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Matthew Grant

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  1. I went back to Wild Honey for the first time in a while on Saturday, I'd forgotten how nice the room is. A slightly more serious version of Arbutus but undoubtedly Antony Demetre's style of cooking (ably executed by Colin Kelly)! Chicken wings with morels had boned chicken wings with good crispy skin, good quality morels with excellent flavour, accompanied by a Madeira sauce which provided a light sweetness. Veal ravioli with Chard caught us by surprise, the “ravioli” actually being thin slices of veal wrapped around the filling. A USDA approved Rib of beef was served with a lovely thick slice of Pommes Anna, its juice and Béarnaise sauce. I only grabbed a quick mouthful of this, I’m a fussy beef eater and tend not to order steak in restaurants but this was a lovely piece of meat, thick slices cooked medium rare. I had the Bouillabaisse which is still as good as ever and, IMO, a bargain dish at £19, a meal in itself. We shared a few cheese, the best being a Chambertin that was just about perfect. Desserts included the cheesecake with raspberries, I’m not sure where the raspberries were from but they were very good, the star dessert though was the Mara des Bois strawberries, incredibly sweet strawberries accompanied by a milk ice cream. Fabulous.
  2. Can't you edit posts any more? I meant thigh not breast meat (the thought of pressing breasts seemed more appealing at the time though thighs are good to press too ) Also I "We also did receive any petit-fours whether this was a service error I'm not sure." should have read "We also didn't receive any petit-fours whether this was a service error I'm not sure."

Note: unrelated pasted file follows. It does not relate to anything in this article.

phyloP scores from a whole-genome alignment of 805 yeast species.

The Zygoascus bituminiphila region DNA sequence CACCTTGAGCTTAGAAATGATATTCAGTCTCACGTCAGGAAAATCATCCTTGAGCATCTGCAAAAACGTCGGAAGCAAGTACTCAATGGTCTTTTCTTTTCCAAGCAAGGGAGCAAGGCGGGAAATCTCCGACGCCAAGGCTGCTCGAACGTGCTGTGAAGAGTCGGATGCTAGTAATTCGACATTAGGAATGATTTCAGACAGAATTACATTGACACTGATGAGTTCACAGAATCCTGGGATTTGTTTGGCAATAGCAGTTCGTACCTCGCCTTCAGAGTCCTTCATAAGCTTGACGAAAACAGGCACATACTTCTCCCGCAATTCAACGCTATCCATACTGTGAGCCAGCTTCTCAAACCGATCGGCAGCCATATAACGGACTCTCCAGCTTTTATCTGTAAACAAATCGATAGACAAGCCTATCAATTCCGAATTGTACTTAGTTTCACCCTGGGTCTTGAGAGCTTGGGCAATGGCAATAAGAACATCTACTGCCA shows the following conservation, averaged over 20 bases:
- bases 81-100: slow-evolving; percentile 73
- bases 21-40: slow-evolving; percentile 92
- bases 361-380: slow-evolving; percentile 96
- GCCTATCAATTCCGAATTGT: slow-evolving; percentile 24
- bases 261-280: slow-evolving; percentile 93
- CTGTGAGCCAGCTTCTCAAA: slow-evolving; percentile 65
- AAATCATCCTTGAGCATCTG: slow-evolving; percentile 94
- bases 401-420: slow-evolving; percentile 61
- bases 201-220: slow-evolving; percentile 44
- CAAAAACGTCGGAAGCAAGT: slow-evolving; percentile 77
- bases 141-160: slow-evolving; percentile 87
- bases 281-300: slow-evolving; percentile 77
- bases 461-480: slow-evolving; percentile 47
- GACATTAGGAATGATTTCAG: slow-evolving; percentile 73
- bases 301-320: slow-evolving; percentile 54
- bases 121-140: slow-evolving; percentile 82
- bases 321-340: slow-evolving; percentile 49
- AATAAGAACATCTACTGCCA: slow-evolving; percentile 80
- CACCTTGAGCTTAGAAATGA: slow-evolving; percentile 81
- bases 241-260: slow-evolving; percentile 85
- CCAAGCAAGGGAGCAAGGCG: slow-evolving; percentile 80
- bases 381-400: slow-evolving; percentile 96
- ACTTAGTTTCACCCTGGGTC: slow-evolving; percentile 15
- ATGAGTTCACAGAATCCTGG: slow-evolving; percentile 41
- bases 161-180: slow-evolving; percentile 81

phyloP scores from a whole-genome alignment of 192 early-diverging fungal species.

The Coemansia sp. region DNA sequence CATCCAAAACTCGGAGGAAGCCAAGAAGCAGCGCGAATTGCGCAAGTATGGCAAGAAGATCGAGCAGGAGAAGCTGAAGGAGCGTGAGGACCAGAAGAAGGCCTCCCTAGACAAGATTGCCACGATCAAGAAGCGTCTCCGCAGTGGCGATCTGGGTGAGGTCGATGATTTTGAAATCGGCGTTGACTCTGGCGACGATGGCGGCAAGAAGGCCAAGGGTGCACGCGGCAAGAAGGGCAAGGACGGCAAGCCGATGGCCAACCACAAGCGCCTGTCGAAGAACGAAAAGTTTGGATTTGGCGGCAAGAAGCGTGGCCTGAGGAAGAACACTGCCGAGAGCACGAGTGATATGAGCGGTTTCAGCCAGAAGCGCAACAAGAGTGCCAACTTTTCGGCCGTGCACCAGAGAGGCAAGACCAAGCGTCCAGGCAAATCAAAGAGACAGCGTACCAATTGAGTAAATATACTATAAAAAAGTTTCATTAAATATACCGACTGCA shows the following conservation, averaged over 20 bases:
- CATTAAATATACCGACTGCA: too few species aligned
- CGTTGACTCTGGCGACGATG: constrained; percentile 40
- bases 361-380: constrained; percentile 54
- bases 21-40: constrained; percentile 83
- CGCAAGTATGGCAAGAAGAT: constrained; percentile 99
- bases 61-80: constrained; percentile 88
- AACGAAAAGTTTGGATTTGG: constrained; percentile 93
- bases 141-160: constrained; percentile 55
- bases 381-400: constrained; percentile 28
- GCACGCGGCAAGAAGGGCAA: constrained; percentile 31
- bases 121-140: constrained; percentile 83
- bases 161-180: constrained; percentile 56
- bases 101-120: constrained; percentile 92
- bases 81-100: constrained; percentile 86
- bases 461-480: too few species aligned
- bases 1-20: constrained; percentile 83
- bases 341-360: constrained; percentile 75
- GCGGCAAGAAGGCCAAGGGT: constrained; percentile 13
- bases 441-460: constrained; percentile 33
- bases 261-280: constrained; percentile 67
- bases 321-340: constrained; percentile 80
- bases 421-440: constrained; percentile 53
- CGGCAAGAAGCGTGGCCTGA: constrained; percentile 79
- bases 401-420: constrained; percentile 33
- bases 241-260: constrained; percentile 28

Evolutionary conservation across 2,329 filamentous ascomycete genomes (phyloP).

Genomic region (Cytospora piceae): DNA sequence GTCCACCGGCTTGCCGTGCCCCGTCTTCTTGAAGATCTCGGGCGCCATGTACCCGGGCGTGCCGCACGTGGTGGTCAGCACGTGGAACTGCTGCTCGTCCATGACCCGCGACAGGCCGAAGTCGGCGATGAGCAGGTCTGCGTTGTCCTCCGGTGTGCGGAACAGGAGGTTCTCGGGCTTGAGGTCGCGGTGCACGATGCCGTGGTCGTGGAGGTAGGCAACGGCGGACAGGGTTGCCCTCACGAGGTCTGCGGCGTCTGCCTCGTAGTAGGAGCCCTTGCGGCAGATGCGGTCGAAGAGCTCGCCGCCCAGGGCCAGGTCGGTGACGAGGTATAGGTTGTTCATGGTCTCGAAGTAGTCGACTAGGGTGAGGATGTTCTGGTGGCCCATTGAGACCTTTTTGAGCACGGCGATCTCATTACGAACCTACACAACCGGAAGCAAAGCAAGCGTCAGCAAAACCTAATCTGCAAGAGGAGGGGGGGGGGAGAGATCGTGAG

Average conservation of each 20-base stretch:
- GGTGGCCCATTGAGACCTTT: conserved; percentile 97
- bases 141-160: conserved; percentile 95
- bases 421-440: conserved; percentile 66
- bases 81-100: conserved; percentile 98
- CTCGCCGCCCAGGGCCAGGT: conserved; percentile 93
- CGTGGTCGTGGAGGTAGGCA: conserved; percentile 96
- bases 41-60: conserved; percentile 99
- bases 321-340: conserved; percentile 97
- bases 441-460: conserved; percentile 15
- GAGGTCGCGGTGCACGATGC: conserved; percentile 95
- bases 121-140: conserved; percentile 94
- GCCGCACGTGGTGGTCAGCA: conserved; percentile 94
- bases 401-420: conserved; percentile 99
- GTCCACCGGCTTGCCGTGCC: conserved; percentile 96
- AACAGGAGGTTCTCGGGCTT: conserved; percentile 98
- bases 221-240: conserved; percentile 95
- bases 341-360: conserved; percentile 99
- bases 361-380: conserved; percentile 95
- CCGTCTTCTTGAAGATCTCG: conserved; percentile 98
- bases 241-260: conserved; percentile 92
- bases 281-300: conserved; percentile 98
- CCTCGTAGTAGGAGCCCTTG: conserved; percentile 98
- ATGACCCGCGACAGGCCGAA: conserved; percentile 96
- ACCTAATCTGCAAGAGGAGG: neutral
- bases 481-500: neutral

3. I just had another (redeeming) thing to add regarding service, the member of staff who dealt with a wine quibble we had, handled the situation very well.
  4. I thought The Hart brothers may have revitalised it. Ducasse has nothing to worry about.
  5. A very average/poor meal here on Saturday. Asparagus with Hollandaise was ok. Unfortunately the Beef Wellington suffered from that typical beef wellington problem of a soggy base only this time the undercooking of the base was mainly caused by the pastry being around an inch thick (not an exaggeration) leaving a horrible uncooked gloop. A shame as the beef itself was pretty decent. I pointed out the pastry problem after I had eaten the dish (we were with friends so didn't want to create too much of a fuss) and he barely raised an eyebrow let alone cooment that he would let the chef know. Treacle tart was poor, it had a crispy top for fucks sake! What's that all about? Service was amateurish, cutlery being changed after plates had been served, "whose is this?" questions etc. etc. I'm pretty sure our waiter and his mate we more concerned with their pretty hair, where they were going to go drinking afterwards to practice their chat up lines: "Yeah man, I work in one of the best restaurants in London." A lie is never the best basis for the beginning of a realtionship.